3. Chirashizushi

Chirashizushi, Japanese scattered sushi

Moving on from the maki family, chirashizushi translates to "scattered sushi" and consists of a sushi bowl with a base of vinegared rice with raw fish and other ingredients on top. The types of raw fish used varies and the most popular would be salmon and tuna. It is often garnished with shredded egg, nori, and salmon roe on top for a mouth-watering and colorful finishing touch. This dish is easy to prepare and popular as a party food, as a big platter can be made and easily shared.

Want to learn how to make chirashizushi (scattered sushi)? Join our chirashi sushi cooking class in Setagaya, Tokyo!

4. Inarizushi

Inarizushi, Japanese deep-fried tofu pocket filled with sushi rice

As we delve into the less recognized types of sushi, another popular sushi in Japanese food culture is inarizushi. Not your typical maki or nigiri, inarizushi is comprised of sushi rice in a pocket of aburaage (thin, deep-fried tofu). Rather than being a savory sushi dish, inarizushi is quite sweet, though it is not regarded as a dessert in Japan. It is a popular side dish and a great addition to a bento box.

Want to learn how to make inarizushi? Join our homemade sushi making class in Tokyo!

5. Temarizushi

Temarizushi, round sushi balls

Another traditional type of sushi is temarizushi. Temari directly translates into "hand ball" in English, referring to a traditional Japanese toy, an embroidered ball that people used to play with. However, nowadays the temari ball is more of a decorative ornament than a ball game. Temarizushi is like a smaller, cuter form of nigiri sushi, and is normally topped with raw fish.

Want to learn how to make temarizushi? Join our temari sushi-making class in Asakusa, Tokyo!

6. Gunkan Maki

Gunkanmaki, Japanese battleship sushi

Then there’s the gunkan maki, a common type of sushi that is widely recognized. It may not look like the typical makizushi, though it is still wrapped in seaweed. It gets its name, which translates to "battleship," from its shape. Typical toppings include tobiko (flying fish roe), ikura (salmon roe), and uni (sea urchin). However, there are no limits to what you can top gunkan maki with.

Want to learn how to make gunkan maki? Join our Kyoto cooking class for gunkan, nigiri, and maki sushi making!

7. Narezushi

Narezushi, fermented sushi

Now we're in the territory of the less common sushi types. Fermented foods are known for their gut health benefits but have you ever tried narezushi, known as the fermented sushi or the "first sushi"? Sushi was originally a fermented dish, where fish was preserved in fermented rice. Later, the rice would be discarded and the fish consumed. It is not as commonly eaten nowadays but is still a delicacy in the world of sushi.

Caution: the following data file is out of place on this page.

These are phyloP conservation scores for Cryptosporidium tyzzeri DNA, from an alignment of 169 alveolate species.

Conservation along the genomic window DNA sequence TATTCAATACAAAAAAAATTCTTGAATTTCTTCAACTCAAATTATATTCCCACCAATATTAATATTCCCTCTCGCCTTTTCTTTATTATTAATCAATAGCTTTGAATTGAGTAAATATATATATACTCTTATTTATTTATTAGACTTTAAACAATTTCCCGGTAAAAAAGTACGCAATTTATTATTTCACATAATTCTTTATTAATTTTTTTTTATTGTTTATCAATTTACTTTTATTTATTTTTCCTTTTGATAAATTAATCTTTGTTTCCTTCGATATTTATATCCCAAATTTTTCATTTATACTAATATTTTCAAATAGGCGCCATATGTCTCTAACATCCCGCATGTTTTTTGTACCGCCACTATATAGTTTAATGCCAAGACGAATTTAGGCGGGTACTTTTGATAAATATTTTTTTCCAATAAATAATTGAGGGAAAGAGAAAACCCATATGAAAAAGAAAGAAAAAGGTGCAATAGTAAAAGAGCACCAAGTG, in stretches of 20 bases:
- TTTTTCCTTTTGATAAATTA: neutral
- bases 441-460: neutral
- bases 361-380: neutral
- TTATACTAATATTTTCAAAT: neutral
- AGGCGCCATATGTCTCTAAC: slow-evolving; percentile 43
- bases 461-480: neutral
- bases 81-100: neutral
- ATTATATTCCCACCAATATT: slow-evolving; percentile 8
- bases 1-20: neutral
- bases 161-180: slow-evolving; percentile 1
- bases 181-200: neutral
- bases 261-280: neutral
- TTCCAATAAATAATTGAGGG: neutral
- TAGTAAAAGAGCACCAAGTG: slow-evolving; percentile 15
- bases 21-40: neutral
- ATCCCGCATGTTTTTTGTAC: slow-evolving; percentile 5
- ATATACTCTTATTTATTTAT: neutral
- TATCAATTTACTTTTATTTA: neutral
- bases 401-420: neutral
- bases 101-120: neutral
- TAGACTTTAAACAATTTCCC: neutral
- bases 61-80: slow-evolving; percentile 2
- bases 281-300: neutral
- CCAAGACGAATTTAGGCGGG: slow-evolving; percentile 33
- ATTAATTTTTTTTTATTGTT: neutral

8. Oshizushi

Oshizushi, a type of pressed sushi from Osaka

As you know, Japan is a country with diverse regional cuisines. One type of sushi that comes from Osaka is the oshizushi, meaning "box sushi" or "pressed sushi." This type is actually one of the oldest forms of sushi, the successor to narezushi, which sprang from the method of preserving fish by packing it tightly in boxes of fermented rice.

Want to learn how to make oshizushi (pressed sushi)? Join our Nagoya cooking class, where you'll make sushi with an authentic Japanese grandma!

9. Sasazushi

Sasazushi, sushi rice on a bamboo leaf

The last type of sushi we'll cover is sasazushi, one that you've likely never heard of. It is a local, rustic style of sushi from Niigata and Nagano prefectures that is often made with wild vegetables presented on a bed of sushi rice with a bamboo leaf standing in as a plate. This is yet another healthy and fresh type of sushi that features produce from the nearby area.

As you can see, from nigiri to maki, there is a diverse range of ways to enjoy sushi. So try them all, or even join a sushi cooking class in Japan, and learn how to make them for yourself. You'll be sure to discover your new favorite type of sushi!

We strive to be as accurate as possible and keep up with the changing landscape of Japan's food and travel industries. If you spot any inaccuracies, please send a report.
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Jessie Cheung
Always on a mission to source the best food. Jessie is a keen traveller and foodie that mainly chooses her next destination depending on how good the local food is. She currently lives in Tokyo and loves discovering the best places to dine and have a good time in!